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The official Bethesda Softworks blog has published Bethesda Game Studios senior designer Joel Burgess' GDC March talk on its blog, and given it deals with the studio's iterative approach to level design I figured our readers might be interested. It's a rather lengthy talk, so brace yourself for a lengthy excerpt:
This article is, at its core, an exploration of workflow process. I think process is worth discussing, because it's through process even intuitive, unconscious process that we're actually able to make games. The processes we choose don't only enable us to make games, but to make them in a way we consider efficient, enjoyable, and sane. Iteration is really just a process choice, and one that, as mentioned, many already embrace.
It's worth realizing, also, that processes iterate and evolve over time. Consider any task you have performed repeatedly in your life, whether it's creating a level, getting from home to work, or cooking your favorite meal. The way you accomplish the task has probably not changed drastically very much, but gradually evolved over the years as you organically learned from experience and applied that knowledge.
The same is true of our process as a studio. The iterative process to be discussed in this article was conceived of for Fallout 3, then kept around improved upon for Skyrim. We still use it for our current project, albeit with changes based on lessons learned from Skyrim. I'm sure we haven't got it right yet, and will change more going into the future beyond now. We're unlikely to radically change our process overnight, abandoning accrued skill and institutional knowledge, and instead grow it naturally over time.
As mentioned, our level design process was created for Fallout 3. That's because Fallout 3 was the first BGS title to make use of a dedicated level design team from day one. Older games such as Morrowind and Oblivion featured level design, of course, meaning that we had the existing infrastructure necessary to build levels. The studio was just choosing to invest more deeply in the moment-to-moment experience by forming a level design team. Those of us founding that group knew that iteration was a core value we intended to embrace as we considered our workflow process.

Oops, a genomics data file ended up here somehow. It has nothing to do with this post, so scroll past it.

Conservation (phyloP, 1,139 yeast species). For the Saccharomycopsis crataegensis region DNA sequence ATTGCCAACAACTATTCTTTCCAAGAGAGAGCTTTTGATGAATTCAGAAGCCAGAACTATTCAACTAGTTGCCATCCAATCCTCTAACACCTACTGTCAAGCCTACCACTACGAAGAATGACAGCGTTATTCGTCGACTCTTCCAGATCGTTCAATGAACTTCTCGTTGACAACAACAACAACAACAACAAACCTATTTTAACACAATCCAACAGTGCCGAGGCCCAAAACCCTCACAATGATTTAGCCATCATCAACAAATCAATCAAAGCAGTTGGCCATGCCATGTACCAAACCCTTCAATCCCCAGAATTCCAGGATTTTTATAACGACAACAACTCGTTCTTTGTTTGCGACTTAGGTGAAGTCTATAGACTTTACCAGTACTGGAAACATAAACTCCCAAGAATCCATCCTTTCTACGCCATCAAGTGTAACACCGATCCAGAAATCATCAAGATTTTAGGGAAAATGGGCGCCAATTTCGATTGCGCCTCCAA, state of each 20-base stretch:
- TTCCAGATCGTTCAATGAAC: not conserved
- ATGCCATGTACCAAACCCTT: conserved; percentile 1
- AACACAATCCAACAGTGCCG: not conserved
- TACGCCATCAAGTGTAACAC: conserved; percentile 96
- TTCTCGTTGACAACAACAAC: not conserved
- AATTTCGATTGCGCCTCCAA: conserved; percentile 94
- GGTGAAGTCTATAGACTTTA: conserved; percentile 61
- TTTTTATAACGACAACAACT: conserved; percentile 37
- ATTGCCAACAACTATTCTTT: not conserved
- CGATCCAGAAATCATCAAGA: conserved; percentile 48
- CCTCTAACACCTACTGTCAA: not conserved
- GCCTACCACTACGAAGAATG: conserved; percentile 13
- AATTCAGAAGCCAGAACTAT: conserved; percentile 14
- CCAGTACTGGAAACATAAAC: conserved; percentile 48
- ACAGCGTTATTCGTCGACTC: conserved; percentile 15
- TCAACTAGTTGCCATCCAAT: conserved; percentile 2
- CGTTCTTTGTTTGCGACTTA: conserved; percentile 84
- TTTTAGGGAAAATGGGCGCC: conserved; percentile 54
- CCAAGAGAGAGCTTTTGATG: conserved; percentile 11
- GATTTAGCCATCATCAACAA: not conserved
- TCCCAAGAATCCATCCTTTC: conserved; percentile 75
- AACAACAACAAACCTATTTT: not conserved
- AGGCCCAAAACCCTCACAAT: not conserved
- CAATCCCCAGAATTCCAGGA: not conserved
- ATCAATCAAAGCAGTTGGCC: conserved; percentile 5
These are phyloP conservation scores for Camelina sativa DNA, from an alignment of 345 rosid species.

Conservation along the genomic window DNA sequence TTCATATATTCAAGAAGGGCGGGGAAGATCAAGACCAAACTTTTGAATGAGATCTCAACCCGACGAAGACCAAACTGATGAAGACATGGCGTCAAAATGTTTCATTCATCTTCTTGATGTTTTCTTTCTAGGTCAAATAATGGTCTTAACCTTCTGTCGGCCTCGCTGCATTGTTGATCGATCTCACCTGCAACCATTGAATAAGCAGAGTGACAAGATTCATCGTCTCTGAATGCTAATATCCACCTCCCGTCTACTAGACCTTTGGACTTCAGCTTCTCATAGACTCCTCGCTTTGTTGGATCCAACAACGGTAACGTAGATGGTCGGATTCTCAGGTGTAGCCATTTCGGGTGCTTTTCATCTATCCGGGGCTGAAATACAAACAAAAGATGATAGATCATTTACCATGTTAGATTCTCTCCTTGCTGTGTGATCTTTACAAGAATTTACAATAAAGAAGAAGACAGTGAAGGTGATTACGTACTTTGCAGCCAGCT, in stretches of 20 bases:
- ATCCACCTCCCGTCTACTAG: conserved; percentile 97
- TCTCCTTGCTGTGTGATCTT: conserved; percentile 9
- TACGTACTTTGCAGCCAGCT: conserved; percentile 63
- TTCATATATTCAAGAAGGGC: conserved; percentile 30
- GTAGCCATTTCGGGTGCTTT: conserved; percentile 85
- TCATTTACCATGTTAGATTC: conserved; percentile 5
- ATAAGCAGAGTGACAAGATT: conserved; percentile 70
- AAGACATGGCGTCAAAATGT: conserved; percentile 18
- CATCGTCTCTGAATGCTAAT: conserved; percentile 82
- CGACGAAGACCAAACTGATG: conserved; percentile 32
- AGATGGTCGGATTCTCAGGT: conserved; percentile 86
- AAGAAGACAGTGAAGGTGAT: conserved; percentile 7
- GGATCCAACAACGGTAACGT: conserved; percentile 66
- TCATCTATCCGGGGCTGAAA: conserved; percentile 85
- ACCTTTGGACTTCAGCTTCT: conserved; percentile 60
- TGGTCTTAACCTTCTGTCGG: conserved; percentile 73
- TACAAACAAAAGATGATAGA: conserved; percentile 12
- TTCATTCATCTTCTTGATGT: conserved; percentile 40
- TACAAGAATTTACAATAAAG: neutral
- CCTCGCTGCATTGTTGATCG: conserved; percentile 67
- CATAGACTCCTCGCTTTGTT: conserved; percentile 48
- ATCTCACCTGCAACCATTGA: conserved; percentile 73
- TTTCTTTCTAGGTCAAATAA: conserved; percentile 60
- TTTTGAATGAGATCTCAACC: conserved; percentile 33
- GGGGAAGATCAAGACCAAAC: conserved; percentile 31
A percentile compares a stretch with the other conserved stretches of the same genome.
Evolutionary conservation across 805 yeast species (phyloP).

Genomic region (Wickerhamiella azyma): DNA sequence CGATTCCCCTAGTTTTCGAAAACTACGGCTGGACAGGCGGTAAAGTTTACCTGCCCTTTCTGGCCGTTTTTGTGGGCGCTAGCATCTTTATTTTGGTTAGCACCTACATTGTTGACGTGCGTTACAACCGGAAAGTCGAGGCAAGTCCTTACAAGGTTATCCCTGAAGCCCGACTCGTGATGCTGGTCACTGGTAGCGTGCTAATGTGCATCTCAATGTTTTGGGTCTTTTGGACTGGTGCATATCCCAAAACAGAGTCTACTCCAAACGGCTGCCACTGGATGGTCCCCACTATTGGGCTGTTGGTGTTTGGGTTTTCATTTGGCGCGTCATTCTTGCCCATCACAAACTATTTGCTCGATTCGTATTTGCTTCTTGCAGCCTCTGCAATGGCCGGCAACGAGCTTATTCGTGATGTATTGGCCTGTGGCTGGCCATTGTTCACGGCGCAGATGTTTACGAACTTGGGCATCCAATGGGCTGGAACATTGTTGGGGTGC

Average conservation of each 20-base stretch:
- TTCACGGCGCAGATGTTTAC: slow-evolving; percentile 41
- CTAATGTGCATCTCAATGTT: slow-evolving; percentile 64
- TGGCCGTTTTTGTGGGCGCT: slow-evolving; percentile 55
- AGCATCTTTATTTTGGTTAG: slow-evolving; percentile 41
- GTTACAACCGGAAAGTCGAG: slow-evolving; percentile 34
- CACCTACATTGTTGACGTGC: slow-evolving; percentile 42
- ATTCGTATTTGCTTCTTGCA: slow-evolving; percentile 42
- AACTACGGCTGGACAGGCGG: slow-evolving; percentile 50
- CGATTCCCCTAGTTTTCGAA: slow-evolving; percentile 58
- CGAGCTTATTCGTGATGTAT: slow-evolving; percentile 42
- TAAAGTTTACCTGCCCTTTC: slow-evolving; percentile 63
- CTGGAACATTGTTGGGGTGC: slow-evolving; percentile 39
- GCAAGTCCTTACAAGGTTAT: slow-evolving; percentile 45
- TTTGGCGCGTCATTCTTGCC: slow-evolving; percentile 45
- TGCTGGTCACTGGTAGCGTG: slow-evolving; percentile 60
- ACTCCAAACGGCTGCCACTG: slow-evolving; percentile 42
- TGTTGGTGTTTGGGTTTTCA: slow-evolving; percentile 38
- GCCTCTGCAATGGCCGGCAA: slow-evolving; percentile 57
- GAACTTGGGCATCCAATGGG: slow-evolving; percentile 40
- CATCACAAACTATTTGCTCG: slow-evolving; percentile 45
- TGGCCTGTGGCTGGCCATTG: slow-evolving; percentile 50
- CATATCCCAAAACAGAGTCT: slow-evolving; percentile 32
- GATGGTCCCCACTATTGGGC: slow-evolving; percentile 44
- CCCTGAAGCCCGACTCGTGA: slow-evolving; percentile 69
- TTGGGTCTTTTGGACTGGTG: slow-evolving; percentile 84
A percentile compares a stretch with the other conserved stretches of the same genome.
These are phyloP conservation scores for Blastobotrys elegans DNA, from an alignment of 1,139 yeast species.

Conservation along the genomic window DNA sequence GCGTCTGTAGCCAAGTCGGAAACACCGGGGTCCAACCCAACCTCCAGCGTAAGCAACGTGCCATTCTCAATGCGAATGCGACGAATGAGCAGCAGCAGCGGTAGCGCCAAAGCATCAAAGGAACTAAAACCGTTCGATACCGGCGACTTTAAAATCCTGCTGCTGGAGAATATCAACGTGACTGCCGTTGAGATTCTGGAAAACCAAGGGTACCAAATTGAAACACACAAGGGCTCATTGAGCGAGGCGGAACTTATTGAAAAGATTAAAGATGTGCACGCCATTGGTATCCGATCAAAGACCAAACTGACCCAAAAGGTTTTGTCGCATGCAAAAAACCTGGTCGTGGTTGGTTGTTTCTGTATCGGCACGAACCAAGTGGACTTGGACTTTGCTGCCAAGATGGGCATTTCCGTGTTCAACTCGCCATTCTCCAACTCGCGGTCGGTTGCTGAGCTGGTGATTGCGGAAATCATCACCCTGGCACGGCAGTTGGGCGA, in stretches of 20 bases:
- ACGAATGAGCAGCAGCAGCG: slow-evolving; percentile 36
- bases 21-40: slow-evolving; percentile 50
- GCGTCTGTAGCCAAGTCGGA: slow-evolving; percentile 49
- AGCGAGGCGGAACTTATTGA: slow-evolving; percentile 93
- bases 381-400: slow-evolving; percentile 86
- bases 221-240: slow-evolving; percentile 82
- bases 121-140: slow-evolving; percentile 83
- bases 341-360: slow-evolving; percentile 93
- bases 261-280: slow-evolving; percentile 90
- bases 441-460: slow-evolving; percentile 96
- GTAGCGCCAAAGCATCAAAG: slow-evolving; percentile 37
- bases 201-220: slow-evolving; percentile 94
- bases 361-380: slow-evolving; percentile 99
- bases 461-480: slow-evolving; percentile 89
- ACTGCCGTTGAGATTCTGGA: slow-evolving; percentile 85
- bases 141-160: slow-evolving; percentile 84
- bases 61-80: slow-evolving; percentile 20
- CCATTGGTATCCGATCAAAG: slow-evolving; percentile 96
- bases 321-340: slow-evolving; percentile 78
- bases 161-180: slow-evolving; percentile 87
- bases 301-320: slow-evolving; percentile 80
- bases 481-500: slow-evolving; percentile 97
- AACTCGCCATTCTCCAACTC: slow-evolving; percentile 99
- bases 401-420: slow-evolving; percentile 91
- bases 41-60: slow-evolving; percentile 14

There are a number of factors that influence any process, and I'll try to list several of ours here. Allow me to point out that this article is more historical than prescriptive. One size will not fit all. Unless you're working within parameters very similar to ours, on titles very similar to our own, it's unlikely that you can directly lift our technique. If you're interested in applying any lessons gleaned from this article to your own process, pay attention to the similarities and differences here between our circumstances and yours.
One obvious requirement of a level design team at Bethesda is the ability to generate a massive amount of content. Skyrim, for example, contains over two hundred locations which involve level designer effort, from tiny camps and roadside encounters all the way to extensive dungeon experiences. We knew our process had to empower us to output a lot of stuff.
We also knew that we wanted to increase the overall quality of the moment-to-moment level design experience. We'll always want to improve this, of course. When it comes to quality, it's a good rule of thumb to never be satisfied. We held the belief that instituting an iterative process was key to attaining quality gains.